27 Solid Ways to Build Your Wealth | Kiplinger

There are some solid tips in this article, many may appear common sense, but not to everyone I fear.

There are two points I would modify. You don’t need to dread a budget because you don’t need one if you 🤑 save first automatically and 🤑 do not charge any purchase you can’t pay in full each month. That way your budget is automatically set for you and you can’t over spend.

Building wealth is essential to accomplish a variety of goals, from sending your kids to college to retiring in style. But establishing a solid financial foundation will also help you survive stock market corrections and bear markets, recessions, health emergencies and other setbacks.

Our plan outlined here covers every aspect of your financial life, from investing to insurance to building credit. Most of our advice is basic, because a strong foundation sets you up to reach your financial goals. If you’re just starting out, these fundamentals should stay with you throughout your wealth-building journey, although they will likely evolve along with your situation. Even if you have been practicing sound financial principles for decades, all of us can use a refresher every now and then.

Source: 27 Solid Ways to Build Your Wealth | Kiplinger

6 comments

  1. I wonder about “Long-term Care Insurance”. I’ve seen it pop up in several articles I’ve read, especially in more “fluffy” articles. Always, Genworth is mentioned as a “potential source”. (I’ve never seen another source mentioned). As I’ve considered our own end of life expenses, including extraordinary costs associated with care facilities, I think I can cash flow most of it and if we needed to dip into savings if memory care, etc., is needed, so be it. I’m interested in other people’s thoughts, other than the Genworth Sales guy’s thoughts.

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    1. It depends on several factors, your current age, your assets and your willingness to spend down those assets. It also matters if there is a couple. What if one requires LTC? Will that affect the income of the other or deplete their assets? I have a friend whose husband had a stroke leaving him confined to a nursing home. To cope and protect some assets they divorced and the wife had to sell her engagement ring. Keep in mind most LTC is not nursing home confinement, but home or part-time care. I purchased a policies for my wife and I nearly thirty years ago while in our forties so the premiums are reasonable. My goal was to help protect assets.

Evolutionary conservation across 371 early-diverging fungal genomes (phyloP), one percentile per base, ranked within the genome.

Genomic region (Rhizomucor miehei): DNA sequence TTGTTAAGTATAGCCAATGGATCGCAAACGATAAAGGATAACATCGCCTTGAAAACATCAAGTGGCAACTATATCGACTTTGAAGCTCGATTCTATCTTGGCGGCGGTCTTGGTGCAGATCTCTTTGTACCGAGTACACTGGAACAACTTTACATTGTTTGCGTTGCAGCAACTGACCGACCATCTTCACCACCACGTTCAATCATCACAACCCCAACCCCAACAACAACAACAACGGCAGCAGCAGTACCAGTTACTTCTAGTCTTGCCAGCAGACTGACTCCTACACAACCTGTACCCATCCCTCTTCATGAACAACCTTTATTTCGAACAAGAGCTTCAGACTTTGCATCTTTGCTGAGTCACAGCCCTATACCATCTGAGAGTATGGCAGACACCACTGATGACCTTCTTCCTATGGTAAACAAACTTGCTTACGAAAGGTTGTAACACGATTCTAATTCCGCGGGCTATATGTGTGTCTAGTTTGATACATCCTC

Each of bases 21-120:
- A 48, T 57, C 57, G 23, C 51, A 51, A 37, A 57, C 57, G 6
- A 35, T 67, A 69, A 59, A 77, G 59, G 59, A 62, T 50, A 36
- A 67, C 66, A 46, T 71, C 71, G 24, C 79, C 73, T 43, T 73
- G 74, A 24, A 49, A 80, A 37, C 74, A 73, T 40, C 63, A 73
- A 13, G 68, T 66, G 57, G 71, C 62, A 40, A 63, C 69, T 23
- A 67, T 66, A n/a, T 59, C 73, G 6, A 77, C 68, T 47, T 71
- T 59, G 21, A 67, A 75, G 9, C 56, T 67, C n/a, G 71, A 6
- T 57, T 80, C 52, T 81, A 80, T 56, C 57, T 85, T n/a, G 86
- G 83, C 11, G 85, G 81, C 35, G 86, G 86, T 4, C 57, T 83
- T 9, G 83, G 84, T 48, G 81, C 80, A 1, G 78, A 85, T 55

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  2. I am a big fan of having a budget or more like the article suggests, “a spending plan”. You commented that you don’t need a budget if you save first and do not charge anything you can’t pay off. Since I went from a weekly paycheck to a monthly pension, it is more important now to me to have a “spending plan”. I save for known monthly and quarterly expenses. I put away a little extra for the unknown. On the first of the month, how do I know if I can charge something and pay it off? I do not go by my checkbook balance, I go by my budget. I may need that money for something later in the month and the purchase might just have to wait.

    You are also a big fan of saying that people who say they can’t save can afford tattoos and lattes. One of the best tools to start saving money is to see where you are spending money by recording all of your expenses. Once you see that you are spending $75 a week for coffee, you may realize that is a poor use of your money. But by recording your expenses, it can also become instantly your budget. You’ll know that you need $75 next week for overpriced coffee.

    I always had a gut feeling of what I was spending for gas for the car for commuting. My wife knew about groceries. But until it is on paper, we both really had no idea what the actual expenses were. We just knew the checkbook balance.

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    1. We are in good financial shape and have worked on it pretty hard over the years. My wife and I still use the envelope system and stay pretty close to our budget. These days, instead of sweating through tight times, we are able to loosen up but still stay accountable to an agreed upon spending plan.

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    2. I suggest that after a month or two retired one has a pretty good idea of what will be left at the end of each month after all fixed expenses, including a bit set aside for emergencies. That amount then can determine what can be charged or better still don’t charge at all if you are not confident with month end funds. My envelope system is actually bank accounts. Our SS payments are sent to one account. My pension goes to another and then a portion auto transfers to two separate savings accounts and two other checking accounts so I know on the second of the month how much is left to spend on other than basic bills. Nearly all my monthly bills such as utilities, HOA fees, insurance, etc. are automatically withdrawn from a designated checking account for that purpose. A few such as AT&T, cable are charged to a credit card to get points, but the funds to pay them are already in the bill designated checking account. One checking account is managed by my wife and the basic account by me. Once a year I review the basic ongoing bills and as necessary adjust the amount transferred each month to the bill designated account. If that goes up, as it always does, then I automatically know I have less to spend from the basic checking account.

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